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Unit 5 poised to ask voters for tax rate hike in November

Collin Corbett, of EO Sullivan education consultants, speaks during the Unit 5 school board meeting on Wednesday, July 20, 2022, at Normal Community West High School.
Michele Steinbacher
/
WGLT
Collin Corbett, of EO Sullivan education consultants, speaks during the Unit 5 school board meeting on Wednesday, July 20, 2022, at Normal Community West High School.

Unit 5 appears ready to put a referendum question on the November ballot, seeking an annual tax revenue increase of roughly $14.5 million.

At issue is a growing multimillion-dollar deficit that shows no signs of slowing — and the possibility of a tax rate increase to offset that.

“No official action was taken tonight,” Unit 5 board president Barry Hitchins told WGLT after Wednesday's meeting. But he did say the general consensus was the board wants the administration to present a proposal at the Aug. 17 meeting, to ensure election filing deadlines are met.

“This would just be putting the question on the ballot so that the voters of Unit 5 could then vote on that increase,” said Hitchins.

The board asked superintendent Kristen Weikle and her staff to prepare materials for getting a referendum question on the ballot in November, after they heard about findings of a six-month community engagement process focusing on the district's financial challenges.

Details remain to be determined, such as “how much of an increase to our education fund rate do we as a district want specifically,” said Hitchins. That fund’s tax rate currently is $2.72 per $100 equalized assessed valuation.

Community engagement process findings

Collin Corbett, of EO Sullivan education consultants, shared details Wednesday of the community feedback garnered in Phase 3 of the process.

After analyzing data collected from surveys, and in-person meetings, EO Sullivan compiled three possible funding structures to address Unit 5's financial future. The firm then shared those with participants.

  • Option 1 would increase district funding by about $12 million per year, to reach a base level to eliminate negative effects of the deficit. 
  • Option 2, at $14.5 million, would reach base level, plus allow funding for key district priorities such as smaller class sizes, student resources and improved safety.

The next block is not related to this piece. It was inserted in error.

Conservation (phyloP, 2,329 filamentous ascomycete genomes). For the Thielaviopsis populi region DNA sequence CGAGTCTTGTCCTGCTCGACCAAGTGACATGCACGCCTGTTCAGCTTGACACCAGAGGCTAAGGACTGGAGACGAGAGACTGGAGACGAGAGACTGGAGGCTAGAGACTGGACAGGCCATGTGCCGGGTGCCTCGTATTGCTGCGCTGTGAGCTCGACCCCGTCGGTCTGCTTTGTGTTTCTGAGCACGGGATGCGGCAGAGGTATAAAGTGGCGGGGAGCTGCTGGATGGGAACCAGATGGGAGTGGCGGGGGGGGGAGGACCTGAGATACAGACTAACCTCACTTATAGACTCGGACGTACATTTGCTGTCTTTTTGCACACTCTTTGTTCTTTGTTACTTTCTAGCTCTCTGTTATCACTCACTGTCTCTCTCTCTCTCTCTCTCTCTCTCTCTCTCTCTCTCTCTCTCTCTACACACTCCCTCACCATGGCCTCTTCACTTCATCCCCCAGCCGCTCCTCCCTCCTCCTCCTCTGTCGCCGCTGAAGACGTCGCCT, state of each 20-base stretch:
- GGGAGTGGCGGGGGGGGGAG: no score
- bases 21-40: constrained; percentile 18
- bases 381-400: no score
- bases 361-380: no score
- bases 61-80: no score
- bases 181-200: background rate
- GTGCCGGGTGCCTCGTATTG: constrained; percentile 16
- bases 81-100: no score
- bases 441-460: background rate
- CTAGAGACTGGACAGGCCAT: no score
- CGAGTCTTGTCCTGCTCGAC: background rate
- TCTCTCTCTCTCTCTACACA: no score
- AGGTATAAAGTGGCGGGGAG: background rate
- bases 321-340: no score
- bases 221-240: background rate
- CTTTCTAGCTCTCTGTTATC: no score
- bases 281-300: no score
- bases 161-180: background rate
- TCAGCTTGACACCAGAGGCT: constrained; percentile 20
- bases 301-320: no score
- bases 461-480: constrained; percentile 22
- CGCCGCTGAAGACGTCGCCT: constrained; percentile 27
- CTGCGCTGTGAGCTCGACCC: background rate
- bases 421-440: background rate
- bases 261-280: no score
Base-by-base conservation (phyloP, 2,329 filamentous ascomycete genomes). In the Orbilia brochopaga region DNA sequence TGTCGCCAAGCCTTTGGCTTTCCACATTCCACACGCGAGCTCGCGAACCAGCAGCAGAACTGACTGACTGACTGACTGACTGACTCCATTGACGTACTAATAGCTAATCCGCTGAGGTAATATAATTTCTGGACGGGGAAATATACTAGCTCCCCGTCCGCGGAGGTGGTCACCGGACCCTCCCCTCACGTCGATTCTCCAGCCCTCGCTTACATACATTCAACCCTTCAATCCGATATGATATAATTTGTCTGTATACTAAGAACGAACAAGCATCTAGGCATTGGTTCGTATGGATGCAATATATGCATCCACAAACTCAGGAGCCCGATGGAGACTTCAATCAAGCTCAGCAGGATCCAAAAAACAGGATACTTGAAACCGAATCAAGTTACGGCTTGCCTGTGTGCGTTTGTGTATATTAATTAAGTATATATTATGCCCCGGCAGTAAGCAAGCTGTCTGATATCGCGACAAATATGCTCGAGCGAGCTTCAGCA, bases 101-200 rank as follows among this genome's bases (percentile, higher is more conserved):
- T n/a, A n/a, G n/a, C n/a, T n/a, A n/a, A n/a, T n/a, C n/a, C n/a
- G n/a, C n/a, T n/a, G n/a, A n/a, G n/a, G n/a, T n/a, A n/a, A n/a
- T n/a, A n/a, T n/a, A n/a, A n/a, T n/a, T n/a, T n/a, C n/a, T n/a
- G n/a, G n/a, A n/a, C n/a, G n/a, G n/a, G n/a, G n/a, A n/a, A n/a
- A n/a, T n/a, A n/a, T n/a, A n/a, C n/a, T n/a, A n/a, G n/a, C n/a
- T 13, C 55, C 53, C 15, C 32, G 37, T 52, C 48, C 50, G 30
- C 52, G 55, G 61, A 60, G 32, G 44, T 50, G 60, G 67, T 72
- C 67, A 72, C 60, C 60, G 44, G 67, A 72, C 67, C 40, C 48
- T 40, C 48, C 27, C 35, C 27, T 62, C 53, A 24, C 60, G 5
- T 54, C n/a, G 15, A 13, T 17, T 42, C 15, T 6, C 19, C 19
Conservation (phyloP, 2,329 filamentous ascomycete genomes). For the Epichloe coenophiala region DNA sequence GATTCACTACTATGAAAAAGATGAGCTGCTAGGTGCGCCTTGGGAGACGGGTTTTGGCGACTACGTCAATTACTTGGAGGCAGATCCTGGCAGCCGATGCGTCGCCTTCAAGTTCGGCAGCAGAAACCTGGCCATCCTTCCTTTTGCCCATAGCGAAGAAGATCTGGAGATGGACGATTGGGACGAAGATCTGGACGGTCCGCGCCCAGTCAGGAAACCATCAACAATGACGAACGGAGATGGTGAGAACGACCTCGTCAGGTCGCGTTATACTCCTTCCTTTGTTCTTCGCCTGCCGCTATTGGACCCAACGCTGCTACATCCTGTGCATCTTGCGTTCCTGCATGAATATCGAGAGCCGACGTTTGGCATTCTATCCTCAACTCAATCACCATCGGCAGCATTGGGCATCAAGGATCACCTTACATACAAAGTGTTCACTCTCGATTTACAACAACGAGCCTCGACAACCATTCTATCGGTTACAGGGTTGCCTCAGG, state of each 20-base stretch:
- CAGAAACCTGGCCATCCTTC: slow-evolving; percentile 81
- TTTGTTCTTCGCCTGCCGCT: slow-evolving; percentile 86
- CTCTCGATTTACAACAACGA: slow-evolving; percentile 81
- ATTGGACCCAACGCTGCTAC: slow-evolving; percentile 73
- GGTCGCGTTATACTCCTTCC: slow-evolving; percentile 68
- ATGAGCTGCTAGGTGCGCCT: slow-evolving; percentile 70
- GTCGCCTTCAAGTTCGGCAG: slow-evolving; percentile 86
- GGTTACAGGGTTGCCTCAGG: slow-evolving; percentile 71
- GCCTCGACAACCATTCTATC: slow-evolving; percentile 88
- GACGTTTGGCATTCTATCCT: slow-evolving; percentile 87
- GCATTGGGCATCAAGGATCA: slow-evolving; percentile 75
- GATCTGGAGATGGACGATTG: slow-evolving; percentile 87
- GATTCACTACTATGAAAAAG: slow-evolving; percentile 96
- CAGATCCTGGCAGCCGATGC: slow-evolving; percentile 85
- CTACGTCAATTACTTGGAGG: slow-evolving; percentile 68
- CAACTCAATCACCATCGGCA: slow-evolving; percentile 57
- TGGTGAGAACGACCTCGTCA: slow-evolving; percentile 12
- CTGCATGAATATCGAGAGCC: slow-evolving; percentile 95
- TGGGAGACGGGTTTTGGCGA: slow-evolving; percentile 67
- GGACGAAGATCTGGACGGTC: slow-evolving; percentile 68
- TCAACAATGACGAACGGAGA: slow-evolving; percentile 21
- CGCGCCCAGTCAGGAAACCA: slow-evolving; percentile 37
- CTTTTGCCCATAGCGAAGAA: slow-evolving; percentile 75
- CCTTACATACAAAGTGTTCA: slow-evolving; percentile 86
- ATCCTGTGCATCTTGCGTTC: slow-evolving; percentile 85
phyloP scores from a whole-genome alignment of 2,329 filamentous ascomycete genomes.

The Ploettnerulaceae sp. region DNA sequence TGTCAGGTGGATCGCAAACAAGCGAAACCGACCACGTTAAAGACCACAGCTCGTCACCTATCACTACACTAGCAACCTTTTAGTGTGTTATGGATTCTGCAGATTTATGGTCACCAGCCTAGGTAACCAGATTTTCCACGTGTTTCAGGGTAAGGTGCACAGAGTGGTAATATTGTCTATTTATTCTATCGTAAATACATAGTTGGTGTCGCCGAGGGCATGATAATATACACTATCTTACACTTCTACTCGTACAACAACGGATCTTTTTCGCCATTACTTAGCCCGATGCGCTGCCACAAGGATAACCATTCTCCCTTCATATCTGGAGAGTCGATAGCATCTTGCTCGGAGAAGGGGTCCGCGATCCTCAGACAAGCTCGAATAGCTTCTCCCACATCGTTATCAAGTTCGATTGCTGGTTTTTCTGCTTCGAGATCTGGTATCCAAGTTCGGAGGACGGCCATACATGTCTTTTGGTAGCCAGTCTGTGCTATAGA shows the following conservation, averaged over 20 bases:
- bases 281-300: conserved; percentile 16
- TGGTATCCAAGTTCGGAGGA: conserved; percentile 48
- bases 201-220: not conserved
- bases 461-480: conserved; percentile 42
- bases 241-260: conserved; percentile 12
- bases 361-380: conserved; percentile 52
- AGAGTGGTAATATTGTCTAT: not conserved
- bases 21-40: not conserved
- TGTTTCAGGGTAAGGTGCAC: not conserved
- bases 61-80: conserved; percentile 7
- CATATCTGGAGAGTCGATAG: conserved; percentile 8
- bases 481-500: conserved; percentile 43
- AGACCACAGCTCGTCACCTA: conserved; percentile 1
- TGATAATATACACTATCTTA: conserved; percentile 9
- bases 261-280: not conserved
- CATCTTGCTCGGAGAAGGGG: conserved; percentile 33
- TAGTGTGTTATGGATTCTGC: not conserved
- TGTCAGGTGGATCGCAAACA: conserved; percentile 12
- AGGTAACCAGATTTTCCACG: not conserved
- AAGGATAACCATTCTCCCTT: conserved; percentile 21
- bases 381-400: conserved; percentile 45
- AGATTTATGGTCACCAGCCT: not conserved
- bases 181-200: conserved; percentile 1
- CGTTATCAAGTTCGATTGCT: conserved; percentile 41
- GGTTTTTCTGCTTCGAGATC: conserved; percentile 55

• Option 3, at $17 million would go even further, adding expanded programs, an accelerated placement program, and technology improvements.

If approved, those changes would translate to the owner of a $180,000 home seeing their taxes increase annually by about $305; $375, or $440 per year, respectively.

Corbett said Unit 5’s engagement process drew about 2,500 responses, a number he called impressive. He noted that while 35% of respondents opposed any additional taxpayer funding, more than 55% were OK with one of the three funding models presented.

“That shows the community is willing to support something,” said Corbett.

EO Sullivan recommends that if the school board decides to pursue the referendum question, the second option was the strongest — because it allowed for more than the bare minimum, but didn’t ask for too much at once.

“At the end of the day it's about finding consensus,” said Corbett.

The firm also recommended that of the next three upcoming elections, the Nov. 8 general election likely would have the highest voter turnout. That means more Unit 5 taxpayers would have a voice in the decision.

“Continuing on this trend of engaging the community at a high level, we would recommend looking strongly at November, and going in that election,” Corbett told the board.

After the EO Sullivan presentation, the board held a lengthy conversation about the possibilities. The group agreed Option 2 seemed to be the best for the district to pursue.

Board member Kelly Pyle was absent Wednesday.

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Michele Steinbacher is a WGLT correspondent. She joined the staff in 2020.
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